There’s been some pushback against a pro-life float at the Fall Fair parade in Smithers, BC. We told you about the float on Lighthouse News last week; it featured a big cardboard cake with the words “every child deserves a birthday.” The float was well-received at the parade, but there’s been some controversy since then. One woman, who apparently wants to remain anonymous, wrote a letter to Smithers Town Council, demanding that the float be banned from next year’s parade. The letter reads: “A parade is not the time for religion or political statements; it is time for celebration, community, and togetherness…I implore you to invoke a regulation in all future community events prohibiting political or religious statements for the sake of the community.”
The request came to the Town Council meeting last week, but before that happened, local pro-lifers – who had become aware of the request – sent a number of letters of their own to councillors on the issue. They also showed up for the meeting. You can watch the resulting debate online at Mayor Taylor Bachrach’s Facebook page, starting at about the 1:06:00 mark.
In the end, Town Council decided the request was beyond its jurisdiction to grant.
Jessica Vandergaag is part of the pro-life group in Smithers. She says her group’s letters, and the fact that a number of supporters showed up at the Council meeting, are proof that political pressure does get results. “I think having an audience there really made a difference. To show them, ‘We’re watching, you can’t just put stuff through.’” She says Council made the right decision when it comes to jurisdiction, and the next step for her group is to keep up the pressure on the Fall Fair Committee – which actually controls the parade – to ensure the same result.
The State of Colorado is considering a ballot initiative – a referendum – on the idea that traffic ticket revenues (the fines that are paid for things like speeding), should be paid to victims of specific offences, or donated to charities. On the feature this week, we talk with Reformed Perspective editor Jon Dykstra about the proposal.
LN: “What if speeding tickets were paid to charities?” That was a headline in a recent edition of Reformed Perspective magazine; a column written by Jon Dykstra. Jon, this kind of caught my eye, partly because it’s kind of a bit lighter than the normal stuff we do on Lighthouse News, but what an interesting concept.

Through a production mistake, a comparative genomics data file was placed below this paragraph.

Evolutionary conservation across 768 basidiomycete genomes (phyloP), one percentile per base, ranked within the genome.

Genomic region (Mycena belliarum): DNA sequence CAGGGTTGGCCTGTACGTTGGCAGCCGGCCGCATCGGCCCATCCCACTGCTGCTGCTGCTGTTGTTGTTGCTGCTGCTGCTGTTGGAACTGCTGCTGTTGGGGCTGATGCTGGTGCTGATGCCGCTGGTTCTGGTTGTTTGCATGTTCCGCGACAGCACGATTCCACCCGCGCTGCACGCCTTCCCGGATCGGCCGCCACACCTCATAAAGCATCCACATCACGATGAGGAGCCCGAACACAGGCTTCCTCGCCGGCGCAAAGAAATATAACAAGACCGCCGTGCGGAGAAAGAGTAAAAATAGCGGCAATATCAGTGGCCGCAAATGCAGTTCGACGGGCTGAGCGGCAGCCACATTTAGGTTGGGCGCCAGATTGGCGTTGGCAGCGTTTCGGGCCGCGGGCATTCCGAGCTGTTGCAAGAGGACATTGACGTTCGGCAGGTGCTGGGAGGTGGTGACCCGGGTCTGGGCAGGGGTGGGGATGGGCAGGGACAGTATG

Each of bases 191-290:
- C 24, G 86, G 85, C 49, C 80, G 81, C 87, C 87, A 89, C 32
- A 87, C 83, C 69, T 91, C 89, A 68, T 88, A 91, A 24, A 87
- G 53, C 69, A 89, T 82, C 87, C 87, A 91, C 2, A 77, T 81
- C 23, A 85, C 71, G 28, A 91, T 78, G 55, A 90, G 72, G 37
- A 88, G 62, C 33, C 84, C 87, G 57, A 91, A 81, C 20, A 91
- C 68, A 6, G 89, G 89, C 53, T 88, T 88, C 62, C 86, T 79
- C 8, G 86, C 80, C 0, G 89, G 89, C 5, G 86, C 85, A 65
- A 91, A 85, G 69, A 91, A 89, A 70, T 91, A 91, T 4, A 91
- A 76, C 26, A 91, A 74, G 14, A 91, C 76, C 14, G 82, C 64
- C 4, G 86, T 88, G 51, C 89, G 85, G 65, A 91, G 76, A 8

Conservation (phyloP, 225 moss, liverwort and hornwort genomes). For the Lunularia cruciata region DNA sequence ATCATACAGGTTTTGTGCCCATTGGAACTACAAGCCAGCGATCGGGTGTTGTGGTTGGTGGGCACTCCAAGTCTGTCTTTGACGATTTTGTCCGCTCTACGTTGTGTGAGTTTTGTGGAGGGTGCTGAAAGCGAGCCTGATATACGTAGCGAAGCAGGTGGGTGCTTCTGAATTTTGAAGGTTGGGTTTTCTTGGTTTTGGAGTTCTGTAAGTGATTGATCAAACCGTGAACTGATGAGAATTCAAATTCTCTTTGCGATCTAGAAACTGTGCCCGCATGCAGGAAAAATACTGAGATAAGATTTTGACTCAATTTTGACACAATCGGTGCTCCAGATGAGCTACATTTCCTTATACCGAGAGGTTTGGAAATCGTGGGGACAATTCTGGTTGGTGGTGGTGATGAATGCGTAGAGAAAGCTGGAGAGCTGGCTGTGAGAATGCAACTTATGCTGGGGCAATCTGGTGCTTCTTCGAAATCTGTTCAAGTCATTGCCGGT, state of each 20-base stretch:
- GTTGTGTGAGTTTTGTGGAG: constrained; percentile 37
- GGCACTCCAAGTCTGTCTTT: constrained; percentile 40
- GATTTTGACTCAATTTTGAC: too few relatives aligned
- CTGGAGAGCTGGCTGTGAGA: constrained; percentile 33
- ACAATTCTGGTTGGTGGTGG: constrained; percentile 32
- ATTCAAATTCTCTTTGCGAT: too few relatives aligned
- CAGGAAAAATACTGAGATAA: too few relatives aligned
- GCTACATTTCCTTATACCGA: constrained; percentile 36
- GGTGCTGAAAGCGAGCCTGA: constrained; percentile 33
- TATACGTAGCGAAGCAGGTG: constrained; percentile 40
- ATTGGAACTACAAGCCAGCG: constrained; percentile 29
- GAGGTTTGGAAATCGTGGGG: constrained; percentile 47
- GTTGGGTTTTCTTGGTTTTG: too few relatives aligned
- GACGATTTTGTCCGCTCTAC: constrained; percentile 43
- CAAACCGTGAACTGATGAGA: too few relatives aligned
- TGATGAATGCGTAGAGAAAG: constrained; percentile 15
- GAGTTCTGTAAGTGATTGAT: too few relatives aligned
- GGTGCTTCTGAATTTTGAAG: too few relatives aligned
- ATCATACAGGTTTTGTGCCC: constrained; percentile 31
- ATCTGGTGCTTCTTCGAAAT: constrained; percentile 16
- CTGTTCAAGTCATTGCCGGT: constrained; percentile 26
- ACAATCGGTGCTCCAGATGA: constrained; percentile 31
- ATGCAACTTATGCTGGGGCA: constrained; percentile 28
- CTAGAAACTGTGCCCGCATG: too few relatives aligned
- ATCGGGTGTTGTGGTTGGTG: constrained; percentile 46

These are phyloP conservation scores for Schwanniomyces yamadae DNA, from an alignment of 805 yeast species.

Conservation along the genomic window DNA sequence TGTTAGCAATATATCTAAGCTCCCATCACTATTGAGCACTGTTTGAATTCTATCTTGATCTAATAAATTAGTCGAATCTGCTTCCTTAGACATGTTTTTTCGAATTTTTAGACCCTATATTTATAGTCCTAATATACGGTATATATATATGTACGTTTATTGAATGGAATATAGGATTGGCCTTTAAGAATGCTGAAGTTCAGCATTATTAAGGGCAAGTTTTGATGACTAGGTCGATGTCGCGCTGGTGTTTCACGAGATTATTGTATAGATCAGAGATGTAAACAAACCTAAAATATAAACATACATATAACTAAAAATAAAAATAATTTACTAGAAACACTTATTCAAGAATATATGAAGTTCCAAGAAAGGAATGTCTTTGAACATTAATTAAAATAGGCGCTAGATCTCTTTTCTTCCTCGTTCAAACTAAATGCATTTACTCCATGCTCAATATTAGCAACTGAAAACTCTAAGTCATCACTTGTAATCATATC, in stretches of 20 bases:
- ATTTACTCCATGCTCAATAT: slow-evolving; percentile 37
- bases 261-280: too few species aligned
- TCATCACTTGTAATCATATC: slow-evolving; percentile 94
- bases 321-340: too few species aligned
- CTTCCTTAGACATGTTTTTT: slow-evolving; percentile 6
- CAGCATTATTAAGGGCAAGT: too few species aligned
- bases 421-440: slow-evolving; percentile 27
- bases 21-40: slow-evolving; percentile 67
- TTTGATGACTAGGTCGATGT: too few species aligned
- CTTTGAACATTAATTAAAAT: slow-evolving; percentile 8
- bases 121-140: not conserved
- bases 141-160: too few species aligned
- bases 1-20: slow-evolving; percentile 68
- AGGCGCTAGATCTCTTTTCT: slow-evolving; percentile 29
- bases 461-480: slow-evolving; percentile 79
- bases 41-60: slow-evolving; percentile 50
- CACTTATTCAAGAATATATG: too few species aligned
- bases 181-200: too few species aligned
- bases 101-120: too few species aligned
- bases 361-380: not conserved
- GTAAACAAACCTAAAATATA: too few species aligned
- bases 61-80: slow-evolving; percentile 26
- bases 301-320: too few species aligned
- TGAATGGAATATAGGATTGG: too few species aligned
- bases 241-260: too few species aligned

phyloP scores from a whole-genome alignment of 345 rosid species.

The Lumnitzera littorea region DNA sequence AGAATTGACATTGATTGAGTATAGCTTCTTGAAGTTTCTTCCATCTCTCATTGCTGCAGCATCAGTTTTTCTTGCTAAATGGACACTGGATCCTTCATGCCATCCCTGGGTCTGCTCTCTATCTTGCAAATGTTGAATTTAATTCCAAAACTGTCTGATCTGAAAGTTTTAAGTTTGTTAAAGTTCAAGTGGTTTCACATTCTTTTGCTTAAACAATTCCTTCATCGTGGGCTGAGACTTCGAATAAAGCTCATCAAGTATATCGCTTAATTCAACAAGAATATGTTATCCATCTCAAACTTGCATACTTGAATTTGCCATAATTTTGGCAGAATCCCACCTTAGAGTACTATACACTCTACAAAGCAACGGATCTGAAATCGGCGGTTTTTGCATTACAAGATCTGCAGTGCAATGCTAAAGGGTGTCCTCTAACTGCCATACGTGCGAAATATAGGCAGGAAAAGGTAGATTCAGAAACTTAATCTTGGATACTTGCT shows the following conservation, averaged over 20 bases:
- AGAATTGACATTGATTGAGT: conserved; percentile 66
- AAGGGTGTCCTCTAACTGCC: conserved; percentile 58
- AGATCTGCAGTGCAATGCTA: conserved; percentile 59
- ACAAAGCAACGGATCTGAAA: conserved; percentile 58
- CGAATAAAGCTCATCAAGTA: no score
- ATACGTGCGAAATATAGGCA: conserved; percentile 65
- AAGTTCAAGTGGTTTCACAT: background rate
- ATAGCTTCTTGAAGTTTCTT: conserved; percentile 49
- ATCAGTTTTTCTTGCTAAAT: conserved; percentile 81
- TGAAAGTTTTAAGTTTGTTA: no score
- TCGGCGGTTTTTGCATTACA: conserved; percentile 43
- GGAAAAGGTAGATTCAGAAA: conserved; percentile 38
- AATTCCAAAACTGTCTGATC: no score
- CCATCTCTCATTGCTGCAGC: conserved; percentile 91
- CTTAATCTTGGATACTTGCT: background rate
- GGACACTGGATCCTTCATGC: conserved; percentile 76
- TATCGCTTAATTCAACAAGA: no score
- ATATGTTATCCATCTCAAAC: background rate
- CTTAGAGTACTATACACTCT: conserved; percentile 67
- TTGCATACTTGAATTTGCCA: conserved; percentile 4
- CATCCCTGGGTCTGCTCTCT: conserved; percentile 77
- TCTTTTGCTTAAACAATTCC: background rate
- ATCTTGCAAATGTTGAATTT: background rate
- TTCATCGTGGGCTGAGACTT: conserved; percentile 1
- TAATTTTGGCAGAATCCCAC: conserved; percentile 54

JD: Well I guess the thing that caught my eye is the idea that we don’t always think about how God’s Word applies to all of life, and if it’s gonna apply to speeding tickets – if it can apply there – then we know that it’s relevant everywhere. So I thought that would be a fun take on it.
LN: So how do we apply God’s Word to speeding tickets in the context of donating this stuff to charity?
JD: Yeah. The writer who was tackling this initially – Steve Kerbel, who’s putting forward this initiative – is a Libertarian, so he wasn’t thinking of this in any particularly Christian manner. But it did strike me as running up against – or running alongside – what Paul was saying in II Cor. 8, where he’s gathering money for the church in Jerusalem, and he outlines how he’s making sure that nobody can accuse him of mismanaging this money. So it’s not just that he wasn’t mismanaging this money, he wanted it to be readily apparent (so) that nobody could even make that accusation. And so we often hear, with these photo-radar posts, how people talk about them as “cash cows”, and wondering if the government is just setting them up here and there to increase their revenues.
Well whether they are or not, the way that they’re set up does leave them open to that accusation. So his initiative kind of shuts that down. If they’re not making the money from these photo-radar spots, then no accusation can be made that way.
LN: So you talk about Mr. Kerbel’s initiative. Just by way of background, they’re actually voting on this in Colorado, right?
JD: Yes. So he found one municipality in particular in Colorado was raising $600-thousand dollars through speeding tickets, which accounted for more than half (of) their municipal budget. It’s not usually that notable, but in Edmonton – more on our side of the border – they can make tens of millions (of dollars) from the photo-radar going to the police revenues.
LN: So this kind of goes to the issue of transparency to say “You know what? Yes, government is there to set up the regulations – speeding is one of them – but there shouldn’t be a perception that the government is doing this to fatten its own coffers.”
JD: Exactly. The law officers are kind of under attack in a whole bunch of different ways, and we want to foster respect for them; for what they’re doing. And one way to do that is to make it obvious that they’re “here to serve and protect”, and not, as one writer put it “here to fine and collect.”
LN: Is this gonna go anywhere do you think? I mean, the Colorado initiative? I remember Proposition 13 in California was the start of this property tax revolt wave. Is this sort of the new edge of that kind of activism?
JD: You know what? I don’t know. I would love it if it did, but the reason I featured it in Reformed Perspective was because I think (that) even in our circles, we don’t really think about God’s Word applies to all of life. So we think, you know, what does God have to do with math, or my entertainment choices, or speeding tickets? And we get to think His thoughts after Him, so it’s fun to see how relevant God’s Word is to every aspect of our lives.